The Latin American InsurTech ecosystem is in its early stages compared to other regions, which means the market opportunities for insurers and InsurTechs are vast. A middle-class population that is demanding more digital services, coupled with global advances in technology, is creating a perfect storm in enabling growth in the region.
William Taylor, business development manager, Americas at Sentiance, a data science and behaviour change software company, said the growth of many economies within Latin America is bringing new opportunities for an increasing middle class to improve their health, buy new cars, own their own homes, and ultimately protect these assets with insurance products.
Similarly, Vinicius Franklin, country manager for Brazil at InsurTech Tractable, said Brazil and Mexico are both large countries with populations increasingly desiring services that improve their lives and give them more security.
In response to this, Tractable recently expanded its operations in Brazil through partnerships with multinational insurance group Mapfre and Atos in the region. The agreements see the company apply its AI solutions to auto insurance claims for the firms.
Speaking at the time, the company said, “Brazil is obviously a very attractive market. Not only is the economy growing quickly, but Brazilians love their cars – and, therefore, it’s a country where our AI, which accelerates accident recovery, can make a tangible difference very quickly.”
Franklin said Latin American insurance is an “amazing opportunity” for growth “given the size of the populations, the total number of vehicles in circulation, and the low percentage of insured customers in comparison to Western countries.”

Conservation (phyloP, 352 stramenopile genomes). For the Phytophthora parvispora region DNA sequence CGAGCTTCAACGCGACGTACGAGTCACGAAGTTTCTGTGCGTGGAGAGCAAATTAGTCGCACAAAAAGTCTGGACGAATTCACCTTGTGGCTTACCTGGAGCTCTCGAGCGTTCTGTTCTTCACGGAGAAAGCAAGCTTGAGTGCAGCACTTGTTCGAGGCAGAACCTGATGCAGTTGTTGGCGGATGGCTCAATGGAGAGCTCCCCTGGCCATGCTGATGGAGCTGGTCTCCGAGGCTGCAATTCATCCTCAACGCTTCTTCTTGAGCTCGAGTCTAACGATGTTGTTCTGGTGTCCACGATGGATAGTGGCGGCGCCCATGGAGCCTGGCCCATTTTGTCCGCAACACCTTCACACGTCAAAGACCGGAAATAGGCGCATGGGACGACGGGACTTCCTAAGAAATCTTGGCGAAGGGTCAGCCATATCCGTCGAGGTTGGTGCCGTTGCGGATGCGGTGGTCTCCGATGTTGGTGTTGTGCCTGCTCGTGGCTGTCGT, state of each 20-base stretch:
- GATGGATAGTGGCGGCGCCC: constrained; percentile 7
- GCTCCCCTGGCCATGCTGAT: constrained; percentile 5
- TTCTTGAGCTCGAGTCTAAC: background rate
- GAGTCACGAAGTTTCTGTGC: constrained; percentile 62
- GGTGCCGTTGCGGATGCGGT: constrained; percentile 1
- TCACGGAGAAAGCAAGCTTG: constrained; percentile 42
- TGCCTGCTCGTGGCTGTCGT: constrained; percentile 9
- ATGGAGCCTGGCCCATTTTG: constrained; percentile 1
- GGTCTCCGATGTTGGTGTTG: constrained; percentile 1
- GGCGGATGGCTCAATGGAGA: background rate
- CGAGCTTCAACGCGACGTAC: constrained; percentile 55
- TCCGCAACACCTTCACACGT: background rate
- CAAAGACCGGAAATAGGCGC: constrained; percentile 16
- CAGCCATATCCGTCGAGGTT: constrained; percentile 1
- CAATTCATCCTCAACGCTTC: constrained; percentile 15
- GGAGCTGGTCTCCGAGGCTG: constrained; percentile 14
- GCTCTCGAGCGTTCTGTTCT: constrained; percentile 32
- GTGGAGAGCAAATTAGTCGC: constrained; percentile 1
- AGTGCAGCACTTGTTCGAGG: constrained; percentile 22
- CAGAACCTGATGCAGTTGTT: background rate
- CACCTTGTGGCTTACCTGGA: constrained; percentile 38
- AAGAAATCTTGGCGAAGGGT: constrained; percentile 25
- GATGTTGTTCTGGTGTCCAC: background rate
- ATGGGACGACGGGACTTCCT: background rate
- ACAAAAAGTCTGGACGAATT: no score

This has been reflected in the level of investment flowing into the region recently. Earlier this year saw the largest Series A funding round raised by an InsurTech in the region, secured by 180° Seguros. Brazilian InsurTech Justos secured $35.8m in its Series A round just months after its seed close and Mexico-based InsurTech Guros hit a $30m valuation after closing a $5.8m round, to name a few.
Sentiance’s Taylor said investment into the Latin America region has been increasing over the past ten years as VCs spot opportunities. He said according to Pitchbook, venture-backed companies raised more than the total capital invested in the region in the previous six years combined. Similarly, FinTech Global reported that FinTech companies in the region raised $9.7bn just nine months into 2021, up from $2.9bn the year previous.
For InsurTech specifically, Taylor said the relatively small portion of the population which is insured coupled with the advances in mobile technology which gives people more control over what financial services they can access, has created a “perfect storm” of enabling growth in InsurTech in Latin America.
Opportunities for the taking